From heroic to epic and everything in between, the fantasy genre has something for everyone who loves a touch of magic in their fiction. Fantasy is defined as any story, artwork, or film with elements that are scientifically impossible and are often set in imaginary worlds. That which is impossible is explained as magic and includes people or things that can do the extraordinary.
Dark fantasy takes those elements and adds horror.
These works, which include literary works, art, and film, are dark and gloomy and often give the viewer a sense of horror and dread.
There is still a bit of debate between the finer points of what elements make up a dark fantasy. The point where people are divided comes down to the setting. Some argue that supernatural horror set on earth should be considered “contemporary fantasy” and “dark fantasy” should be reserved for supernatural horror that occurs on secondary worlds.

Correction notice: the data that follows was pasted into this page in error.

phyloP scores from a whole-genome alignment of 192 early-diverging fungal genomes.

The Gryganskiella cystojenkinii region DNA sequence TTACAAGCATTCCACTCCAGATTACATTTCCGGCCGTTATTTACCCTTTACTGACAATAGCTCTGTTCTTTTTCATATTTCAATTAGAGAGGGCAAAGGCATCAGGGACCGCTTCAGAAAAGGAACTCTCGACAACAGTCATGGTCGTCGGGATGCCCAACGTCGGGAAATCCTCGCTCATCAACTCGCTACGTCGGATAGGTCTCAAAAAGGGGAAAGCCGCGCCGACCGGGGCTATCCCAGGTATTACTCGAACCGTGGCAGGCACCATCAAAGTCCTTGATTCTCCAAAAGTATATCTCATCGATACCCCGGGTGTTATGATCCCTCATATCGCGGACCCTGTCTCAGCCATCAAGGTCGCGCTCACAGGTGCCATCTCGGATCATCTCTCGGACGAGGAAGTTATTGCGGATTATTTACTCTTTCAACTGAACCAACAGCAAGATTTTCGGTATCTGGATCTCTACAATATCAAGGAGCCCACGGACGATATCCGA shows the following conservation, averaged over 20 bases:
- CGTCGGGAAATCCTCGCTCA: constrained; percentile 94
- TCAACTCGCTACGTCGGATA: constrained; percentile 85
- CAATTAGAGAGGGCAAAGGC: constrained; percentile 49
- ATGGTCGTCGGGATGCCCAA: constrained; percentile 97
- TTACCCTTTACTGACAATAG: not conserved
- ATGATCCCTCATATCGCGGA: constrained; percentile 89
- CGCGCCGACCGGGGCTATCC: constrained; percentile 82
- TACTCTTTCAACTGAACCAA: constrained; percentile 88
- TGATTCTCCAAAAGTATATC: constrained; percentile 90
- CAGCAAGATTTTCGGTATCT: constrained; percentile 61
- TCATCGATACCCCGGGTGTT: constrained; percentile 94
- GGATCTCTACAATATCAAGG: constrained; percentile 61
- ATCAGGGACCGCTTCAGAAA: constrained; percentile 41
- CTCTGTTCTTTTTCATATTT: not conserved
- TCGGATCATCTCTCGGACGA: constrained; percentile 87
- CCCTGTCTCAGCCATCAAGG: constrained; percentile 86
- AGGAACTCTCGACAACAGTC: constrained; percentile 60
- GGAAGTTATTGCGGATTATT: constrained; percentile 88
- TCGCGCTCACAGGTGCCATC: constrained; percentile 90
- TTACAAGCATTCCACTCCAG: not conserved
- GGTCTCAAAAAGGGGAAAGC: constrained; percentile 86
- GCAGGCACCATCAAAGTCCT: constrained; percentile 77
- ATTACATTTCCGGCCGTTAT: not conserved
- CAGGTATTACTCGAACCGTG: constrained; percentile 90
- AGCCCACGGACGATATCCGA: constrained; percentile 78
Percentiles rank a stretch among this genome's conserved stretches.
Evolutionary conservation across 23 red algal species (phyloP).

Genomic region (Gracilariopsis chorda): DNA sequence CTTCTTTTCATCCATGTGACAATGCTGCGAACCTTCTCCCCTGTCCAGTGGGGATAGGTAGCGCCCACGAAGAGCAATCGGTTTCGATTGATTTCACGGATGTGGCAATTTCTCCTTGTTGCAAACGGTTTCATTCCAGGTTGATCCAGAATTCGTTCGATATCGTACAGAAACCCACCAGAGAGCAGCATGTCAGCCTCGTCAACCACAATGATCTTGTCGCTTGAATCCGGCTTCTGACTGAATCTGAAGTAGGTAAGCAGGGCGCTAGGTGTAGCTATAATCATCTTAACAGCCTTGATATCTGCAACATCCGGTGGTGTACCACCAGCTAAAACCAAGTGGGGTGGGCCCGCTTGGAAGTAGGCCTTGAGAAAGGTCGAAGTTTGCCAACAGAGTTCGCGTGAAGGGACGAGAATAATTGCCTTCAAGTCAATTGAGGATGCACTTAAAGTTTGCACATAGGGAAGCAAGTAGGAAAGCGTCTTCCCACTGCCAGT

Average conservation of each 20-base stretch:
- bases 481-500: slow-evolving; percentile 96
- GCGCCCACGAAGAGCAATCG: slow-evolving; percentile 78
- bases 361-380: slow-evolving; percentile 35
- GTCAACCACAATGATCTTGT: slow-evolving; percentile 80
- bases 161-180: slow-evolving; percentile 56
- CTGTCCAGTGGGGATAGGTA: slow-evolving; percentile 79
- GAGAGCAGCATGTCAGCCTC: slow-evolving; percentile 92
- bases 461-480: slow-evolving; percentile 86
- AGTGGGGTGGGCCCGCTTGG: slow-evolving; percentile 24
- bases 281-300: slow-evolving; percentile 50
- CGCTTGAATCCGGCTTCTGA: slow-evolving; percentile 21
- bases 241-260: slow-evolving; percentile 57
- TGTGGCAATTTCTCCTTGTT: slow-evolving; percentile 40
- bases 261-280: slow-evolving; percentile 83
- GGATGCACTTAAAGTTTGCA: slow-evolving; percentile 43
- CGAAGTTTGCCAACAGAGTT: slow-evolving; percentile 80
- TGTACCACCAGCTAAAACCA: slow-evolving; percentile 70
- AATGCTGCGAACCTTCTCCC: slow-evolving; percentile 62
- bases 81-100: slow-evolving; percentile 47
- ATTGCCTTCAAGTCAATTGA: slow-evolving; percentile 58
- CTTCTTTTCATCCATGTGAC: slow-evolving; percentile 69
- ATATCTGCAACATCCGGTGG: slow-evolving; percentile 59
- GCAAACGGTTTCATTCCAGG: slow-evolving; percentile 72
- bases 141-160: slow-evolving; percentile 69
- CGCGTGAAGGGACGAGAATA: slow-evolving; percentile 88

The term gets confused further when writers use the term “dark fantasy” and sometimes “gothic fantasy” it as a less lurid way to refer to horror.
Because the definition is fairly vague, works classified as “dark fantasy” come in every shape and size. There are no elements or tropes that must be present beyond the presence of supernatural elements and a dark, brooding, tone. So yes, there be vampires and werewolves here.
Popular works that fit in the Dark Fantasy category include: Anne Rice’s Vampire Chronicles, Neil Gaiman’s The Sandman, and Stephen King’s Dark Tower Series.
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